Oedo Onsen Monogatari Naruko Onsen Masuya大江戸温泉物語 鳴子温泉 ますや
- Address 82, Naruko Onsen Yūmoto, Ōsaki-shi, Miyagi-ken, 989-6100
- Phone Number 0570-020-268
Business hours: Reservations can be made from 9:00 a.m. to 7:00 p.m.
Price: Plan for two adults in one room, per night with dinner and breakfast buffet included starting from 9,980 yen
Open all your round
Vacancy search, reservation
from 15,662JPY 1room, 2adults
Check with our partner site as the latest rates, rate details, and guest room requirements may vary.
Text by: SHOE PRESs
*Information is current as of July 2020.
*Prices and options mentioned are subject to change.
*Unless stated otherwise, all prices include tax.
Share this article.
Recommended places for you
Sendai And Matsushima
Sendai And Matsushima
Sendai And Matsushima
Sendai And Matsushima
Sendai And Matsushima
Sendai And Matsushima
2-Day Trip to Shirakami-Sanchi: Guide to Northern Akita’s Famous Region, Featuring Incredible Sights, Amazing Food, Transport Options
Celebrate Aomori's Nebuta Matsuri at Hoshino Resorts Aomoriya for a Limited Time!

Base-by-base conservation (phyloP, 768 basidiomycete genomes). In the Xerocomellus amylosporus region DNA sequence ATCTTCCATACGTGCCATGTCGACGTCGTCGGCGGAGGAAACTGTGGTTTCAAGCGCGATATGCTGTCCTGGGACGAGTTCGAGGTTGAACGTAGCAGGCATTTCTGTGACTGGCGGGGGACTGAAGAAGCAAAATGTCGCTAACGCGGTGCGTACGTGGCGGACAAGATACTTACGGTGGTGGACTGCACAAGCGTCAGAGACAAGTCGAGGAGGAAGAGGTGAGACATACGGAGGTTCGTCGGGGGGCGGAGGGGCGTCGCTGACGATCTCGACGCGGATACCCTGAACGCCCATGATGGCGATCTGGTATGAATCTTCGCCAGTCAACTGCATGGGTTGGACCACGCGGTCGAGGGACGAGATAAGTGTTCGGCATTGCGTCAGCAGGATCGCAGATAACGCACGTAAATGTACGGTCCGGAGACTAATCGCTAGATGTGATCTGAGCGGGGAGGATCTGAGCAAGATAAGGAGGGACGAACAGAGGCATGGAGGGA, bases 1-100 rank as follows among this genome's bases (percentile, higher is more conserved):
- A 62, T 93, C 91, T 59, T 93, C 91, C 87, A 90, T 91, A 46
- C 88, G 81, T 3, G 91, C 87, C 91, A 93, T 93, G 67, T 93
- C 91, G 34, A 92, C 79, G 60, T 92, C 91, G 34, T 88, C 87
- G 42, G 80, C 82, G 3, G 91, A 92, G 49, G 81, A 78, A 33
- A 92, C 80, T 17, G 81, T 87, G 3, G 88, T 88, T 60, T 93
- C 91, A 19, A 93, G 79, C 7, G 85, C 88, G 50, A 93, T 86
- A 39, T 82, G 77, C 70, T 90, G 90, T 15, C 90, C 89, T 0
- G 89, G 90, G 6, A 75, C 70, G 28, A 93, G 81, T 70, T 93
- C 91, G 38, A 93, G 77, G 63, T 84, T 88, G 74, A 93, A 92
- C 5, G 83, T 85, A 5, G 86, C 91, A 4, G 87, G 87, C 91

10 Must-See Spots for Fall Leaves in Yamagata Japan and Best Times to Visit! (2020 Edition)
Lake Towada Scenic Boat Tour: Incredible Food, Sightseeing, and More!
Akiu Onsen: 5 Onsen Ryokan You Have to Stay in at Least Once in Your Life That Will Move Even Onsen Lovers!
Oirase Gorge is the Unforgettable Day Hike in Japan’s North! (Guide, Access, Sightseeing Tips)
Top 5 Things to See in Akiu Onsen: Fun Day Trip 30 Minutes Away from Sendai Station
Kaminoyama Onsen Spa Day: Hot Springs, Castle & More in Japan's Samurai Town!
Visiting Japan's Miffy Cafe Will Make Your Heart Melt (Photos)
Ginzan Onsen Guide: What to Do in Japan's Fabled Hot Spring Village (Access + Activities)
Complete Guide to Iizaka Onsen: Japan's Hidden Hot Springs Town!
Scrumptious Aomori Seafood Bowls at Hasshoku Center - Japan’s 4,200 Square Meter Fish Market!